Pfizer last week succumbed to pressure from President Donald J. Trump and temporarily reversed price increases on a host of drugs. While the action was an unusual direct response to Trump’s ongoing criticism of the pharmaceutical industry, many industry watchers see it as having little effect on what consumers pay for drugs.
Pfizer & others should be ashamed that they have raised drug prices for no reason. They are merely taking advantage of the poor & others unable to defend themselves, while at the same time giving bargain basement prices to other countries in Europe & elsewhere. We will respond!— Donald J. Trump (@realDonaldTrump) July 9, 2018
Just talked with Pfizer CEO and @SecAzar on our drug pricing blueprint. Pfizer is rolling back price hikes, so American patients don’t pay more. We applaud Pfizer for this decision and hope other companies do the same. Great news for the American people!— Donald J. Trump (@realDonaldTrump) July 10, 2018
After Pfizer increased the list prices on 40 drugs on July 1 while lowering the price on five others, the president took to Twitter to say the company was “taking advantage of the poor & others unable to defend themselves.”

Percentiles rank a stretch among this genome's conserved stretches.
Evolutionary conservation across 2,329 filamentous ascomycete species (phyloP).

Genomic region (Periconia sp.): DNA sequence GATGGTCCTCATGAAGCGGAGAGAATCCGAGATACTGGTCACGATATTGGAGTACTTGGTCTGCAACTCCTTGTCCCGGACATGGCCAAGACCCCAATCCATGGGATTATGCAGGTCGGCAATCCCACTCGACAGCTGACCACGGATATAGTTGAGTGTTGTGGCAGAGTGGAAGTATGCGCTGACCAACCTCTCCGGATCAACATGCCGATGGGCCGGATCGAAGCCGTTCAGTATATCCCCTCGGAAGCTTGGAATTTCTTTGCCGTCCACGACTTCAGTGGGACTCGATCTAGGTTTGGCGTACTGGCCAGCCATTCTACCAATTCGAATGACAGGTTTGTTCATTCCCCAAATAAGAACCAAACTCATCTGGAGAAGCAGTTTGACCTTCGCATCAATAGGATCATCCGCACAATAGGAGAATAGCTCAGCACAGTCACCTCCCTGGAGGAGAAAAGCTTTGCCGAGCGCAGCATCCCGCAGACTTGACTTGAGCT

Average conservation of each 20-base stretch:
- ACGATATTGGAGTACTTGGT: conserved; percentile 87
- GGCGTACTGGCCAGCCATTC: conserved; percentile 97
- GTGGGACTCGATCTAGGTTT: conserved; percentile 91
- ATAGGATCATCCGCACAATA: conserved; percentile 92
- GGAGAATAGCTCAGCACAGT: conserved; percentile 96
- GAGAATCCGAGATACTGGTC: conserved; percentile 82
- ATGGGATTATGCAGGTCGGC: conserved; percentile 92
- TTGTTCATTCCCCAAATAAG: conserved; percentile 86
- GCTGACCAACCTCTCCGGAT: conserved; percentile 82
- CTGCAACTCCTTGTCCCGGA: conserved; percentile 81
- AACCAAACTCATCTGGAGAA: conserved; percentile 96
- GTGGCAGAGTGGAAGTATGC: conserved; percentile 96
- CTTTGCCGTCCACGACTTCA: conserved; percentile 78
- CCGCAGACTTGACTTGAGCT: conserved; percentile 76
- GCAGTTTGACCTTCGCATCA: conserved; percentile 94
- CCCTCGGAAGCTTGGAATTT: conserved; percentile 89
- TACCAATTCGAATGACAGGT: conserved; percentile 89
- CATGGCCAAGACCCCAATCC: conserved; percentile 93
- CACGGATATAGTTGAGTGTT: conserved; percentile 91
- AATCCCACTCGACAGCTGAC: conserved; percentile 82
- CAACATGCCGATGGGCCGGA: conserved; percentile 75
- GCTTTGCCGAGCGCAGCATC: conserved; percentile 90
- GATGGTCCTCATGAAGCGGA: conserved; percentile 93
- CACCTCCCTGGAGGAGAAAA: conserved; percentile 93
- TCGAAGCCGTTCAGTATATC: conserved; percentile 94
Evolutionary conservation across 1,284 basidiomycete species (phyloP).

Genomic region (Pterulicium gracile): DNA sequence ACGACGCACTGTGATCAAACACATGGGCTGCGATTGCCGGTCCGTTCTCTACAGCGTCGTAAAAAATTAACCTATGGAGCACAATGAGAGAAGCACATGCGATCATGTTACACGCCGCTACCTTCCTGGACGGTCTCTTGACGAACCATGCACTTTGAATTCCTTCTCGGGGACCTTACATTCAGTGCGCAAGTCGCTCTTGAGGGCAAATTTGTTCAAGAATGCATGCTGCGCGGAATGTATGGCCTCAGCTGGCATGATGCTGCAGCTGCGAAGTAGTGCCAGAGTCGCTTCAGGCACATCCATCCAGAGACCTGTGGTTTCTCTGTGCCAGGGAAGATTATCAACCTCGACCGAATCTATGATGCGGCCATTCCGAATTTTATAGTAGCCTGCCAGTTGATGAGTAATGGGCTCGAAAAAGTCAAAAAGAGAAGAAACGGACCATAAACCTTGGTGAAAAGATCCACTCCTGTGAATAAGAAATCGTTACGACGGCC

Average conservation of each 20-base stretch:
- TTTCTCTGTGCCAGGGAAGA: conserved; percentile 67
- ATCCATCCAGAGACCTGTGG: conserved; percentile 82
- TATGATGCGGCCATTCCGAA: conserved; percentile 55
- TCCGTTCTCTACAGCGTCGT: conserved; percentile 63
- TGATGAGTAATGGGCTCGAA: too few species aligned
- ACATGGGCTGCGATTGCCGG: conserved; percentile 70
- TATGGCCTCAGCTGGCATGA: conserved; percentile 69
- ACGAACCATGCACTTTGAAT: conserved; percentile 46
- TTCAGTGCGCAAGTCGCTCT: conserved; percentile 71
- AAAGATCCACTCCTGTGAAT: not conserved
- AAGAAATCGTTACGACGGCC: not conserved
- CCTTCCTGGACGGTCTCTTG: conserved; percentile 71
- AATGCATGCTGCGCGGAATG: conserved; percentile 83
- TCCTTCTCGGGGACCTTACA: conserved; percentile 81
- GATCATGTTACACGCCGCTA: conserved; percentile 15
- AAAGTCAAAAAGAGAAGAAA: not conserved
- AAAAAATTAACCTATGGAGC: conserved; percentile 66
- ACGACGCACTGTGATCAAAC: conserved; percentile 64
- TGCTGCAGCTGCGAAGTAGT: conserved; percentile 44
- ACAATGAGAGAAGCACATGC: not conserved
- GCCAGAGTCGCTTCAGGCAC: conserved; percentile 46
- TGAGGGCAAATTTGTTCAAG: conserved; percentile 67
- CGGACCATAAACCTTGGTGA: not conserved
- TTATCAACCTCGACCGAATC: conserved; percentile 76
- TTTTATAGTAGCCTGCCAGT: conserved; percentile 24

The next day, Pfizer said that after a conversation between CEO Ian Read and the president, the increases would be postponed. The reversal, the firm said, was meant “to give the president an opportunity to work on his blueprint to strengthen the healthcare system and provide more access for patients,” referring to a drug pricing white paper released in May.
Trump declared Pfizer’s decision a victory, but industry watchers say the delay will do little to affect prices paid by consumers. And while a handful of companies then ditched their own price hikes, a number of others, including Celgene and Roche, were undeterred.
Some view Pfizer’s choice as a careful calculation that the blueprint will shift the focus away from drug companies. In a report, John J. Leppard, a health care analyst at Washington Analysis, points out that “the phrasing of Pfizer’s press release … suggests that the company may view the administration’s plans—which largely target the supply chain rather than manufacturers—as more beneficial longer-term than a July 1 price hike.”
In a separate move, Pfizer is yet again overhauling its structure. The reorganization comes as the drug giant prepares for generic competition for the nerve pain medication Lyrica. Pfizer’s best- selling pill, Lyrica last year commanded $3.5 billion in sales in the U.S., where the patent is set to expire in December.
Starting in 2019, Pfizer will have three segments: Innovative Medicines, a research-based unit; Established Medicines, its off-patent medicines unit; and Consumer Healthcare.
The reshuffling could be a prelude to a spin-off of Consumer Healthcare, which sells over-the-counter brands. Pfizer has been considering options for the unit since October 2017 and will decide its fate this year.